The frame materials, which will most likely be PVC pipe or wood, are relatively inexpensive, with PVC pipe being the cheaper of the two. If you plan on having a stationary projector screen, wood can be a good option.

If you plan on moving its location or lending it out, PVC might be a more convenient option because the pieces will be easily disconnected, while wood will permanently be nailed together.

Also, if you plan on moving your screen often, you may want to consider a lighter weight blackout cloth or one that has a carrying case for added convenience.

How to set up your homemade DIY outdoor projector screen: 2 easy ways

Out of the many possibilities that are out there when it comes to DIY-ing your homemade screen, those using PVC pipe or wood seem to be the most common and the fastest to assemble.

Below are basic instructions for two different ways to make your own homemade outdoor projector screen.

Portable PVC Projector Screen

Materials and hardware needed:

  • One full-sized white sheet, or blackout cloth of equal dimensions (54” by 75”)
  • 2 – 7’ PVC pipes, 2” diameter
  • 2 – 3’ PVC pipes, 2” diameter
  • 2 – 6’ PC pipes, 2” diameter
  • 2 – 4’ PVC pipes, 2” diameter
  • 2 2’ PVC pipes, 2” diameter
  • 2 PVC elbow connectors
  • 4 PVC T connectors
  • scissors
  • needle and thread

See related - best portable projectors

How to Setup Your Homeback Backyard Screen
  • Layout your PVC pipe to prepare for assembly. Lay the 2 – 7’ pieces horizontally and the 2 – 6’ pieces vertically to form a rectangle. Place the elbow connectors at the top 2 corners, and the T connectors at the bottom 2 corners. Connect together.
  • Connect the 2 – 2’ PVC pipes to the bottom of the T connectors, then add another T connector on the other side of those. Connect the 3’ PVC pipes facing inward from the bottom T connector on each side, and the 4’ pieces facing outward. Now you have your frame.
  • Lay down your sheet or cloth. Cut out a 3” x 3” corner piece on all four sides. Fold over each edge 3 inches. If using blackout cloth, make sure you are folding away from the smooth front side. Sew around to form a casing that the PVC pipe will go in.
  • Starting with the top PVC pipe, disconnect one of the elbow connectors, and slide the pipe through the casing you just sewed on the longer side of the screen material. Slip the shorter side over the vertical PVC pipe. Connect the elbow again. Then repeat on the other side. Disconnect the T connectors and slide the lower horizontal piece, and connect again. Now the screen material should be encasing PVC pipe on all four sides, being pulled tight.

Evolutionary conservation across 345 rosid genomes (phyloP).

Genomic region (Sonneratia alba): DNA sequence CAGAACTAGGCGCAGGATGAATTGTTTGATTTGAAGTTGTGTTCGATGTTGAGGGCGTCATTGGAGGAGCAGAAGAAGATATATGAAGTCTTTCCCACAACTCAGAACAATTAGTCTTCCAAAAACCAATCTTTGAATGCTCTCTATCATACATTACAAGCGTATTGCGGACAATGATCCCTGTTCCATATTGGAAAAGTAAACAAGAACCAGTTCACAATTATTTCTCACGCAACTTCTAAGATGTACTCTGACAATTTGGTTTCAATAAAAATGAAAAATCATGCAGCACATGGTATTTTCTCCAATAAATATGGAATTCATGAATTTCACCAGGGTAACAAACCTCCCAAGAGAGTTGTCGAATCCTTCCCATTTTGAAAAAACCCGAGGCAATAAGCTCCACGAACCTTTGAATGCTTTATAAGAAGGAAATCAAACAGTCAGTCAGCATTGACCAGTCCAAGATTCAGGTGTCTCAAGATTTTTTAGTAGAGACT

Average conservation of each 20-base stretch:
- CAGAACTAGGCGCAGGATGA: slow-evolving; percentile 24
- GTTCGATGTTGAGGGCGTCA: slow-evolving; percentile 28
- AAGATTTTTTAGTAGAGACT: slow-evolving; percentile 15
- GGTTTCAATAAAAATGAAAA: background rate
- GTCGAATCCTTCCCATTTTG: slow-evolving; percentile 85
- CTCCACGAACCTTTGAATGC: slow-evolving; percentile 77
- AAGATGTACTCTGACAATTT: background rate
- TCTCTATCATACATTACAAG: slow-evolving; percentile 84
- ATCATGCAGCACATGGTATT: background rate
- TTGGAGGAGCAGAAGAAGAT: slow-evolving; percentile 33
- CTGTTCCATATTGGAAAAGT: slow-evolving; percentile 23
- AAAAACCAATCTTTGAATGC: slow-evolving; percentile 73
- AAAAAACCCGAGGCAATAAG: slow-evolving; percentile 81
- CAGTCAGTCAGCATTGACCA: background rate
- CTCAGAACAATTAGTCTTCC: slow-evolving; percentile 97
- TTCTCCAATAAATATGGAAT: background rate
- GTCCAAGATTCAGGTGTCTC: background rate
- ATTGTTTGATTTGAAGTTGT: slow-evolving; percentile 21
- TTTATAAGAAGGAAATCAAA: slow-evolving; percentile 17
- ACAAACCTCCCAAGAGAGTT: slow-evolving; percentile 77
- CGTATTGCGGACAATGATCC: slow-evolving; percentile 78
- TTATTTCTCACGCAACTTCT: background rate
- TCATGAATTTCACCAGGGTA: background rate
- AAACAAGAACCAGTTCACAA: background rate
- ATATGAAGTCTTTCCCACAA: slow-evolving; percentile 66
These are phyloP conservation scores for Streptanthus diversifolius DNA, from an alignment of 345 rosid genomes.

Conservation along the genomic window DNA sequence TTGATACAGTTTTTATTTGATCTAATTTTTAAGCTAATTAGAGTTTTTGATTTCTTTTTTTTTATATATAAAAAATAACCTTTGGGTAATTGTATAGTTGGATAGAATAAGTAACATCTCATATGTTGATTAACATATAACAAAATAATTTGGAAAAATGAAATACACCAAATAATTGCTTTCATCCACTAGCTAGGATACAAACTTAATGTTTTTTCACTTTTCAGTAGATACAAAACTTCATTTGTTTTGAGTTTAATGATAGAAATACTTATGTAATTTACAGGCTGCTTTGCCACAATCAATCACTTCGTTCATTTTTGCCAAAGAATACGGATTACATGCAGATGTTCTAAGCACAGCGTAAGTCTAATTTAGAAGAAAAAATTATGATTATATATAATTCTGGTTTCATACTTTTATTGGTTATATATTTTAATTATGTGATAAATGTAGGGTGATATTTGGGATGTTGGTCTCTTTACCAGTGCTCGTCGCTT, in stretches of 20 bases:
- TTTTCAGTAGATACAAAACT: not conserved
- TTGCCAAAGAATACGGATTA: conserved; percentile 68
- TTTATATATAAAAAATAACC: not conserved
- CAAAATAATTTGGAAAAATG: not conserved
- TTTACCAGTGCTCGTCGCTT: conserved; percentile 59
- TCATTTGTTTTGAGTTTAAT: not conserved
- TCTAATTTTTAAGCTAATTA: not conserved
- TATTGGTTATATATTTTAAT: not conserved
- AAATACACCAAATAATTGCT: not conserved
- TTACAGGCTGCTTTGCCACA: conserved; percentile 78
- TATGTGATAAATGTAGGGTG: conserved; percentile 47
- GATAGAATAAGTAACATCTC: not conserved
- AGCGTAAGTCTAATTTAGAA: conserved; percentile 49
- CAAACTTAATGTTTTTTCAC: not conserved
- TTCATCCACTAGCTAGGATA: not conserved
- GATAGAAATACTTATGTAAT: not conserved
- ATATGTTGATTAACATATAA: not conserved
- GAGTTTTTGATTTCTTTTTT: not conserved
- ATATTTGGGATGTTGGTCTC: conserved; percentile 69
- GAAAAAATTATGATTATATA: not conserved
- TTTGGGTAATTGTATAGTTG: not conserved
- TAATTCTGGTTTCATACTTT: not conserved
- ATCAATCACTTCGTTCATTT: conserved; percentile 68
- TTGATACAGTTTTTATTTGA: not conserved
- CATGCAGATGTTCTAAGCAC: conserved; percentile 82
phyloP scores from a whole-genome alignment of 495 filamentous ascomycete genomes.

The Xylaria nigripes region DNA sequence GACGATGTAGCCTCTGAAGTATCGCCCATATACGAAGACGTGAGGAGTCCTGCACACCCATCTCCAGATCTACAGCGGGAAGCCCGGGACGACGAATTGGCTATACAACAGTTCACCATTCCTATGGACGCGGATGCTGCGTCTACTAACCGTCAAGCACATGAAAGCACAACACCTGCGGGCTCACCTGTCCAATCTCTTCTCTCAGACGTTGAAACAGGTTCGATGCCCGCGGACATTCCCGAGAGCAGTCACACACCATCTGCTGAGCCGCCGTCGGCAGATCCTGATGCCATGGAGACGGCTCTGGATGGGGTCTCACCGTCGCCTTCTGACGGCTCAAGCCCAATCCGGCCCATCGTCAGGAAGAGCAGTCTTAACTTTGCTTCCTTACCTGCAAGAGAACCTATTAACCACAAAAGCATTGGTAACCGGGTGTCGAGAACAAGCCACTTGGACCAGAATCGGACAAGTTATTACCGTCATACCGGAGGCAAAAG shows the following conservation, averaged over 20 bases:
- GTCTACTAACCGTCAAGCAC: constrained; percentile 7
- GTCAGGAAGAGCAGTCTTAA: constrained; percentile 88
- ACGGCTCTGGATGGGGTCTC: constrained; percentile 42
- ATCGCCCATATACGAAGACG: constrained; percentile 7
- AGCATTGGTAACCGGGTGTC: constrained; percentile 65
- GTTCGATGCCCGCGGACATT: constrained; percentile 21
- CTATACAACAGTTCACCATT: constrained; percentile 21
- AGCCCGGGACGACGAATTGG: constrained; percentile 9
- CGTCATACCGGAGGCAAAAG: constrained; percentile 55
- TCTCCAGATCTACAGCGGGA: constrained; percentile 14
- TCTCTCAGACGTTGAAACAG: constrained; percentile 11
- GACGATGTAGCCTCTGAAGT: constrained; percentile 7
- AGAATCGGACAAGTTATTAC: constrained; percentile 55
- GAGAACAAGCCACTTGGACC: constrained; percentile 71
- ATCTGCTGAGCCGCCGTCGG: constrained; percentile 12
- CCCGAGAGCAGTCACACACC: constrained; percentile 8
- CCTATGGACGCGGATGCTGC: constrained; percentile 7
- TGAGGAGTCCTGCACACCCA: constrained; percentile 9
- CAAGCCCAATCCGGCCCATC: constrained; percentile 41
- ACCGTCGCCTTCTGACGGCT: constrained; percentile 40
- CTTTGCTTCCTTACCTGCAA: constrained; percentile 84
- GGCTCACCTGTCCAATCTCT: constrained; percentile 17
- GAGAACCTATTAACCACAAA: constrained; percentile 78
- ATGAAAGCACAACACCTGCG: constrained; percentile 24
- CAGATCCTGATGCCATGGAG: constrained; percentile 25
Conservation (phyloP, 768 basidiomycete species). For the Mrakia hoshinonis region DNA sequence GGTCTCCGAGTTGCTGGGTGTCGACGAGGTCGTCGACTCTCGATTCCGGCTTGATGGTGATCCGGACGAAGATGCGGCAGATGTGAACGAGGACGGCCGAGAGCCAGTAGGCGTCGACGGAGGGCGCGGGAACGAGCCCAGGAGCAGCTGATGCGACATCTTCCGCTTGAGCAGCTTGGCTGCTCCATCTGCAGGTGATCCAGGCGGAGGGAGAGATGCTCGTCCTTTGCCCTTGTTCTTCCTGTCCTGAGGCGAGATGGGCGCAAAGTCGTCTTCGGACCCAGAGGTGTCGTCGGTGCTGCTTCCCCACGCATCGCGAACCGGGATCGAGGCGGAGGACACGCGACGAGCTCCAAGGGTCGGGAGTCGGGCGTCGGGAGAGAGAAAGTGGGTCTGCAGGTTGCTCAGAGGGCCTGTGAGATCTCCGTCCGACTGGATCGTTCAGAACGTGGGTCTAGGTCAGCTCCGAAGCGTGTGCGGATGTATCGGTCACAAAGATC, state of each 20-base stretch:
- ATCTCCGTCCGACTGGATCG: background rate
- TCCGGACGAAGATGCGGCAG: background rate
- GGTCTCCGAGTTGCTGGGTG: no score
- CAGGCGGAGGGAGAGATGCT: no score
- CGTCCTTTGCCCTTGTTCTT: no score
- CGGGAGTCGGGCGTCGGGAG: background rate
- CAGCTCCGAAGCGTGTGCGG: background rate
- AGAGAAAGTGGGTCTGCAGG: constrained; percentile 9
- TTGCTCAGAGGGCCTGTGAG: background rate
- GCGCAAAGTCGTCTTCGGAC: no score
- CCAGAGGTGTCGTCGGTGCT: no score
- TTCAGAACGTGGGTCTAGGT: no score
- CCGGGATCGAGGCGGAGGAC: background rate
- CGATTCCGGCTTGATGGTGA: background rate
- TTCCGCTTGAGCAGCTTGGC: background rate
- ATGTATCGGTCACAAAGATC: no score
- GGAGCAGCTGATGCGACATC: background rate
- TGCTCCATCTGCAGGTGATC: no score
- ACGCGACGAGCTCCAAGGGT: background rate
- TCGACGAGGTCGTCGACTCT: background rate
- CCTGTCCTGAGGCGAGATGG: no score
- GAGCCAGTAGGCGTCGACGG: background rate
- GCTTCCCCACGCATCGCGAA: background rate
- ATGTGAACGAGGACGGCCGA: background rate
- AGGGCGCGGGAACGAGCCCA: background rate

• That’s it! Start watching movies or playing video games outdoors.

See related - best outdoor projector screens

Ridgid 23493 Single Stroke Plastic Pipe and Tubing Cutter Review

For this project, the chances are that you are going to find 10’ long pieces of PVC pipe at your local hardware store, and are going to need to have it cut to fit the dimensions for this project.

Sometimes you can find someone at the store to cut pipes for you, but it is handy to have your own PVC pipe cutter. This one is small and compact and does not require much strength at all to operate.

It is spring loaded for a faster cut, and has ergonomic grips so that your hands don’t get sore, even after using it consecutively.

Wood-Framed Projector Screen

Wood framed Projector

Materials and hardware needed:

Blackout cloth or photography backdrop cloth, 9’ wide by 6’ tall

  • Drill
  • Screws
  • Staple gun
  • 4 wood boards, 2” x 1”, each 10’ long
  • 2 5-gallon drywall buckets
  • sand or cement
  • (optional) felt tape
How to Setup a Wood Frame Projector Screen
  • On 2 of the wooden boards, measure and mark off with a pencil the bottom 4 feet of each.
  • Lay those two boards down flat vertically, 8 ½ feet apart. Lay the other two boards horizontally over them, one at the top, and one below at the 4-foot mark that was marked off in the previous step. There will be a ½ foot piece that overlaps the vertical boards at both intersections.
  • Using a drill and screws, screw the boards together at the 4 places they intersect. Now you have your frame
  • On the side of the frame where the two vertical boards are on top, lay down the cloth. The edges of the cloth should lay just about in the center of each board. Using the staple gun, go around the perimeter of the cloth and staple every 2 inches until the cloth is fastened to the wooden frame on all four sides.
  • Fill your buckets with sand or wet cement. Stand the frame up and place each leg of the frame in one of the buckets, making sure the bottom of the board lays flat on the bottom of the bucket, and the frame is level.
  • You are done! Optionally, make a border around the perimeter of the screen with velvet tape to create a more polished look. These are some basic steps to setting up a DIY projector screen.
Carl’s Black Felt Tape

This product is recommended for this project if you are going to add the optional felt tape border. Carl’s brand specializes in homemade movie theater equipment and came up with this tape for this use specifically.